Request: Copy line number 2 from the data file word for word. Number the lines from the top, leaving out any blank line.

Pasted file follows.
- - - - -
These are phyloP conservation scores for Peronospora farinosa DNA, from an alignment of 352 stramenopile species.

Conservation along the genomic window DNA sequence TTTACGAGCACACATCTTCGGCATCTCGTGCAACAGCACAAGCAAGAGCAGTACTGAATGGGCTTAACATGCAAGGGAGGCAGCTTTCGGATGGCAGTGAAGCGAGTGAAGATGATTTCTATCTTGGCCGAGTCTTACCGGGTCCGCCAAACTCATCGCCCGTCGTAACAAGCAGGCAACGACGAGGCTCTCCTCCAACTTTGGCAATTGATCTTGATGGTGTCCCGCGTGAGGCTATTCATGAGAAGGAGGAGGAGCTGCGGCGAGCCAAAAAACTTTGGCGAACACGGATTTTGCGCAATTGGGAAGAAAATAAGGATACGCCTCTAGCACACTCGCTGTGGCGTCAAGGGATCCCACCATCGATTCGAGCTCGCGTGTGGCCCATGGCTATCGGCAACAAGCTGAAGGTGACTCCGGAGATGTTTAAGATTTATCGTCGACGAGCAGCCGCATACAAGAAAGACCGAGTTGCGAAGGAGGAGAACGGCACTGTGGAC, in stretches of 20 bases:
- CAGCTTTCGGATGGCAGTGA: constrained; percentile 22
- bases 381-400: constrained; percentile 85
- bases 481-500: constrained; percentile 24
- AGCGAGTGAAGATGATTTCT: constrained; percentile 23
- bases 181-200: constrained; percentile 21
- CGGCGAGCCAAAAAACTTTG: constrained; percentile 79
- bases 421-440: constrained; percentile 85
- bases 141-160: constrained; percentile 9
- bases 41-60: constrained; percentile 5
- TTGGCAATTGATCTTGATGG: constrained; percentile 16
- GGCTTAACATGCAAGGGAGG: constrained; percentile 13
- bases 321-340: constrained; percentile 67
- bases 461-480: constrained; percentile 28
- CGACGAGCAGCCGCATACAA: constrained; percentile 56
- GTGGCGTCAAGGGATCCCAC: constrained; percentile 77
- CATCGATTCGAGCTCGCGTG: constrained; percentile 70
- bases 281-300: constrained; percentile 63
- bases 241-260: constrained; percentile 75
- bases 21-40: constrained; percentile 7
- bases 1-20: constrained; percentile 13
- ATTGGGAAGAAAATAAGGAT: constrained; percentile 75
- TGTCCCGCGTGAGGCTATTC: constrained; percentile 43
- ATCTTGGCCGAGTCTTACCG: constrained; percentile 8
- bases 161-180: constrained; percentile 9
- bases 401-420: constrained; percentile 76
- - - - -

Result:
Conservation along the genomic window DNA sequence TTTACGAGCACACATCTTCGGCATCTCGTGCAACAGCACAAGCAAGAGCAGTACTGAATGGGCTTAACATGCAAGGGAGGCAGCTTTCGGATGGCAGTGAAGCGAGTGAAGATGATTTCTATCTTGGCCGAGTCTTACCGGGTCCGCCAAACTCATCGCCCGTCGTAACAAGCAGGCAACGACGAGGCTCTCCTCCAACTTTGGCAATTGATCTTGATGGTGTCCCGCGTGAGGCTATTCATGAGAAGGAGGAGGAGCTGCGGCGAGCCAAAAAACTTTGGCGAACACGGATTTTGCGCAATTGGGAAGAAAATAAGGATACGCCTCTAGCACACTCGCTGTGGCGTCAAGGGATCCCACCATCGATTCGAGCTCGCGTGTGGCCCATGGCTATCGGCAACAAGCTGAAGGTGACTCCGGAGATGTTTAAGATTTATCGTCGACGAGCAGCCGCATACAAGAAAGACCGAGTTGCGAAGGAGGAGAACGGCACTGTGGAC, in stretches of 20 bases: